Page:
I’m a meatball fan through and through. I love them in soup, I love them tossed in creamy gravy, I love them in tomato sauce on top of spaghetti (of course), and most recently, I’ve been LOVING these super-light Dill and Lemon Turkey Meatballs with Oats.
These are some unique turkey meatballs!
These Dill and Lemon Turkey Meatballs with oats are such a nice change from the typical flavours we’re used to in a meatball. I use a mix of turkey thigh and breast meat for just the right fat content to keep these turkey meatballs light, yet juicy and full of flavour. The lemony broth ties it all together and makes the meatballs juicy as heck. Plus, you can use all that juice to douse over a starchy side dish.
What you’ll need to make this recipe:
- Ground turkey: I use a combo of dark meat and white meat for just the right balance.
- Dill: Fresh dill is best here, but if you can only find dried, measure it out into a small bowl ahead of time and stir in about a tablespoon of hot water to rehydrate it slightly.
- Lemons: We’re using both the zest and the juice for maximum lemon flavour.
- Quick oats: I love using oats instead of bread crumbs as a binding agent in things like meatballs. Mostly because I always have them on hand, ready to go.
- Eggs: To bind the mixture together.
- Garlic: For a flavour that you just can’t beat.
- Onion: For a savoury bit of oomph.
- Tomatoes: I like fresh tomatoes here, but canned tomatoes will do in a pinch.
- Spinach: I use baby spinach, but you could really use any leafy green here.
- Salt: As always.
- Olive oil: For frying the meatballs.
How to make these Dill and Lemon Turkey Meatballs With Oats
Follow these easy steps to make this easy and satisfying dinner
Step 1 – Roughly chop the onion, garlic, and fresh dill. Reserve half of the garlic for later, add the rest of the ingredients to the bowl of a food processor with the chopping blade attached. Pulse the mixture until it’s quite well chopped.
Step 2 – Add the ground turkey, oats, eggs, lemon zest, and salt to the food processor, and pulse until well combined. You might have to scrape with a rubber spatula once or twice to ensure everything is mixed well.
Step 3 – Using a soup spoon or a portion scoop, scoop the mixture into rough golf ball-sized portions and arrange them on a large plate or a rimmed baking sheet. You should have approximately 24 portions. With wet hands, shape the portions into meatballs and chill them in the fridge for at least 30 minutes.
Step 4 – Heat a large sauté pan over medium heat. Add 1 Tbsp of the oil, and fry the turkey meatballs until brown on one side, then flip to a second side and fry again until brown. This should take 3-4 minute per side. Depending on the size of your pan, you will likely have to do this in two batches. While the meatballs are frying, chop the tomatoes. Remove the browned turkey meatballs from the pan and set aside.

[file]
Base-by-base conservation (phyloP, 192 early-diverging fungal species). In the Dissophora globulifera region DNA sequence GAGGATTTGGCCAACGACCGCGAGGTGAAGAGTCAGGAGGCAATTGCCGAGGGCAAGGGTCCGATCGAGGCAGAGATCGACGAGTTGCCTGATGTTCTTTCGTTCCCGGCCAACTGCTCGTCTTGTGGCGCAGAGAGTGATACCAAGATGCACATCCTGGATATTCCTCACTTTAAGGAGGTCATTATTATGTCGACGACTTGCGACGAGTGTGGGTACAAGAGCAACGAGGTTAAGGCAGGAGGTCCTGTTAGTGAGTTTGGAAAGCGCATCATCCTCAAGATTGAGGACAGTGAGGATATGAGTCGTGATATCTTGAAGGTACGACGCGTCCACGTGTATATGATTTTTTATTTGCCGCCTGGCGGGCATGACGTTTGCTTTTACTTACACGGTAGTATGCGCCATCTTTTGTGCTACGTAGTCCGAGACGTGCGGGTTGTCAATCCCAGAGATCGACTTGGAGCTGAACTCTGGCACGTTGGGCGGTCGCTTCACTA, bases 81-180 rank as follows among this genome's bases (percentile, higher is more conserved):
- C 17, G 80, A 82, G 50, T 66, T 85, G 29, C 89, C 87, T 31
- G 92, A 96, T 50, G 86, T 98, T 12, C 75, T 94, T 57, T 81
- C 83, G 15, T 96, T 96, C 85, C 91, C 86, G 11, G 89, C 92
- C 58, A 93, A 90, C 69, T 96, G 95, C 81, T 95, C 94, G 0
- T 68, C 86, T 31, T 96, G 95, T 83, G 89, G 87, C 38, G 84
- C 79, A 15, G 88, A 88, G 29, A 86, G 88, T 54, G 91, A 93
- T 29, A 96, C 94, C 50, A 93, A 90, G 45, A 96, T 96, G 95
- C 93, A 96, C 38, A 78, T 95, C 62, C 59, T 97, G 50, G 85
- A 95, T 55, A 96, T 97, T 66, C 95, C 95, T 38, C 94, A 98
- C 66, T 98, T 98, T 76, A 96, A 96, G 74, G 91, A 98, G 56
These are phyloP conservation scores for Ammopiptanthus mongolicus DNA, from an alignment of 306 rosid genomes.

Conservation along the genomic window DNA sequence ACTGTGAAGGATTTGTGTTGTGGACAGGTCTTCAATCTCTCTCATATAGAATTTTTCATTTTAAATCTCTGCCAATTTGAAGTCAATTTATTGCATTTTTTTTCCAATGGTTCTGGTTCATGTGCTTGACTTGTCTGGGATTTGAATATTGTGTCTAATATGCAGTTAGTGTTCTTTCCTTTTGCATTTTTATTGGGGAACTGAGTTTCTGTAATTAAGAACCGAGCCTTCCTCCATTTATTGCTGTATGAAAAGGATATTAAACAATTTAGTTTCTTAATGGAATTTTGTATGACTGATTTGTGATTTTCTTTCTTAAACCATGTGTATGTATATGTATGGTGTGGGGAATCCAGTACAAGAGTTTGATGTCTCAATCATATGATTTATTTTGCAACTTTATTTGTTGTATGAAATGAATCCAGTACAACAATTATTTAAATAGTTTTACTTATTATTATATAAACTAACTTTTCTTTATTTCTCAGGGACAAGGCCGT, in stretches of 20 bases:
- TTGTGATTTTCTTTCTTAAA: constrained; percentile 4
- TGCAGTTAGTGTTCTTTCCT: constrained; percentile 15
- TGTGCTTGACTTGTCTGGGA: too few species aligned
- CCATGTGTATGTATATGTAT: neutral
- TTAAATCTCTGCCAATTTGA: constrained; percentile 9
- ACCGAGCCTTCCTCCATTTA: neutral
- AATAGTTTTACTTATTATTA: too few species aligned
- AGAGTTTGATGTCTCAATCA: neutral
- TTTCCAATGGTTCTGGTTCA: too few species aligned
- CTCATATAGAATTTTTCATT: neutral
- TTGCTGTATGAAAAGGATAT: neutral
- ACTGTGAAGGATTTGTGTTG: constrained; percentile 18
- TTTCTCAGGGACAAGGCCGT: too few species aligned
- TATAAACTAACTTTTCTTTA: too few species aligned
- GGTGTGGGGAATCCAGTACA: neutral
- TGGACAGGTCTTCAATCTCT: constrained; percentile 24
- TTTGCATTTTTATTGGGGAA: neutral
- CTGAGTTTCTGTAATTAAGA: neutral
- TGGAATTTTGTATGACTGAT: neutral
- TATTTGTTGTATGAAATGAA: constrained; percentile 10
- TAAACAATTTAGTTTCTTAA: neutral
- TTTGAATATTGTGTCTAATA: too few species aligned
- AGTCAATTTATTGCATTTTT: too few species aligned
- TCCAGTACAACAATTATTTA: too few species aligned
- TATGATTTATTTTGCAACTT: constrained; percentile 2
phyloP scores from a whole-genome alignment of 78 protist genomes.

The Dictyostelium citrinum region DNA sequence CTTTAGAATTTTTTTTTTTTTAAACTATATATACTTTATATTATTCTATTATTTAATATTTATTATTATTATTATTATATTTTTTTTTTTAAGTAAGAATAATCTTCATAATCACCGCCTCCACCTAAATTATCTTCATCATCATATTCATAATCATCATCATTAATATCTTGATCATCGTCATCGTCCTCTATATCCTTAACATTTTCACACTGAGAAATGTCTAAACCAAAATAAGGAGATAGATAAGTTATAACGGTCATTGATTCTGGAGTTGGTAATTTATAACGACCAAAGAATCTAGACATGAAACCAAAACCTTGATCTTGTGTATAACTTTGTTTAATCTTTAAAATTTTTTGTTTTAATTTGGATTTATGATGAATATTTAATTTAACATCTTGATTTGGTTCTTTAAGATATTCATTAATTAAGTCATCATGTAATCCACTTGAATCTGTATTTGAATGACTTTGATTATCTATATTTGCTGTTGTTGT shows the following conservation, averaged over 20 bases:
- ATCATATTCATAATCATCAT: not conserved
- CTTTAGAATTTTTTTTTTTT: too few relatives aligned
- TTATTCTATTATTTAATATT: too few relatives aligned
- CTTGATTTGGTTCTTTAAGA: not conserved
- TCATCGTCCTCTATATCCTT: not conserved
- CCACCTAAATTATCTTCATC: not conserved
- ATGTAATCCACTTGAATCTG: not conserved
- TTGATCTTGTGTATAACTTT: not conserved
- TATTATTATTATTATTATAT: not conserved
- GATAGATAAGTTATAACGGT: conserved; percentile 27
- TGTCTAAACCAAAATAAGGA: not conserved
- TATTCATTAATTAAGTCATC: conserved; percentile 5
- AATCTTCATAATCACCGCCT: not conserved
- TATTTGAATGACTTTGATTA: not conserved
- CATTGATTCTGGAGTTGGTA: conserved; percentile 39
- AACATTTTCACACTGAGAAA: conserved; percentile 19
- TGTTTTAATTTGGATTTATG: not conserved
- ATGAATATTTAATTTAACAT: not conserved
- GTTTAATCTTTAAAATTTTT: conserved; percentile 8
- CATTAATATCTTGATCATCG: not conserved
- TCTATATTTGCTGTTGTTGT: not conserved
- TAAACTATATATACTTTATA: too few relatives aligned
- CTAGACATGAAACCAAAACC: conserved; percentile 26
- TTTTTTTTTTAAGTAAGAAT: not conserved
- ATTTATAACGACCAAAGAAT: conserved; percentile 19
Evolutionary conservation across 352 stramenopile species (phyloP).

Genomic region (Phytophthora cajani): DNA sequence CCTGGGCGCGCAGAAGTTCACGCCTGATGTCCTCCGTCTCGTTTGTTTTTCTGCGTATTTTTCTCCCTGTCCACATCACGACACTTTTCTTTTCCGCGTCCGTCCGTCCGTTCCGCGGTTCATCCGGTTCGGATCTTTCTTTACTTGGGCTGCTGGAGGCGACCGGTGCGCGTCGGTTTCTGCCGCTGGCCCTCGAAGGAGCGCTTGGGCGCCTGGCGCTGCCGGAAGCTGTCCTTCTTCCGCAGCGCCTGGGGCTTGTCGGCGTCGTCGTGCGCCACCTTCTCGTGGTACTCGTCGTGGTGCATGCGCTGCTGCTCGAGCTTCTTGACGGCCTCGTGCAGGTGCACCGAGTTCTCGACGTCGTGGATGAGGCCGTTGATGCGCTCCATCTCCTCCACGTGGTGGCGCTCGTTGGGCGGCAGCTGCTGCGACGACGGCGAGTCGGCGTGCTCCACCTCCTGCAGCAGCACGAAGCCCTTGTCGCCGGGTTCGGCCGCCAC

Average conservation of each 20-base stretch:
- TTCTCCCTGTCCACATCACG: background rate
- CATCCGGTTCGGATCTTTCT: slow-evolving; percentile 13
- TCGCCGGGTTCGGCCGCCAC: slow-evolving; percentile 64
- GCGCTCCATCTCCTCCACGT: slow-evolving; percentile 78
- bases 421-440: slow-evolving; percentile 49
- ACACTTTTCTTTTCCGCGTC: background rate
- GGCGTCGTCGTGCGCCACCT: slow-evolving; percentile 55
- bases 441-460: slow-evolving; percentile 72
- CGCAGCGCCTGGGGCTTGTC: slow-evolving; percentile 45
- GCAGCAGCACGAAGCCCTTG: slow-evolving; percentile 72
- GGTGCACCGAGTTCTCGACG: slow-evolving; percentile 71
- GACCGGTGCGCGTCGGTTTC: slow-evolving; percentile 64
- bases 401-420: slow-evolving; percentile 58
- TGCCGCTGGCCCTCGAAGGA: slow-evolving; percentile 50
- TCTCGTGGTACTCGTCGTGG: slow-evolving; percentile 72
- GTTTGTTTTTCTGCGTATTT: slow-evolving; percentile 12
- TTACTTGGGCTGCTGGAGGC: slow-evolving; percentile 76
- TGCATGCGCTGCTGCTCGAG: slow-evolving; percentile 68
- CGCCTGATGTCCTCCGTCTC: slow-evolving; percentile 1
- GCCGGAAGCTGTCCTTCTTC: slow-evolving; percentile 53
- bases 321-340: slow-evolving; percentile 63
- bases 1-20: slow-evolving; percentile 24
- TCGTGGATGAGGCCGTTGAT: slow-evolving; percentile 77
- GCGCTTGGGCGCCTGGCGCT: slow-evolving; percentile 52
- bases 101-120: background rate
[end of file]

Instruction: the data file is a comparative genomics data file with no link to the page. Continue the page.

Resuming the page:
Making the sauce for these turkey meatballs
Step 5 – In the same pan, heat the remaining olive oil. Add the garlic and the chopped tomatoes, and cook for 30 seconds or so before adding the chicken stock. Add the meatballs back to the pan to finish cooking.
Step 6 – Turn the heat back up to high heat until the stock comes to a boil. Reduce the heat to medium, cover with a lid, and cook the meatballs in the stock for 12-15 minutes.
Step 7 – Remove the lid, stir in the spinach, squeeze in the lemon juice, and cook for about 1 minute with the lid on until the spinach is completely wilted. Taste, and add salt if needed. (Whether or not it needs salt will largely depend on what type of chicken stock you use.)
Step 8 – Serve with a starchy side of your choice. Rice, noodles, or smashed potatoes are all lovely options in my book!
These tips will help you make the best Lemon Turkey Meatballs.
- The best meatballs contain a decent amount of fat, so I wouldn’t recommend using 100% turkey breast here. I love the breast/thigh combo.
- It’s important to use a heavy-bottomed sauté pan for this recipe to prevent things from burning, and to encourage things to cook evenly.
- If you have a portion scoop, use it! It really is the best way to make sure every meatball is the same size, and it makes a really quick job of portioning out the meatballs.
- If possible, try not to skip the step of chilling the meatballs in the fridge before cooking them. This really gives the oats a chance to soak up some moisture in the meatballs, and it helps them hold their nice round shape as they cook.
- The broth is a key component of this recipe, so don’t use crappy stock. Homemade is always best, but if you are using store-bought, just make sure it’s a good one. Low sodium and high flavour!
What to serve with Lemon Turkey Meatballs with Oats?
A starchy side dish is perfect for these dill and lemon turkey meatballs, to help soak up the delicious broth. I recommend rice, pasta, or mashed potatoes—but soft polenta or even a nice hunk of bread will do the trick too.
Storage, freezing, and reheating tips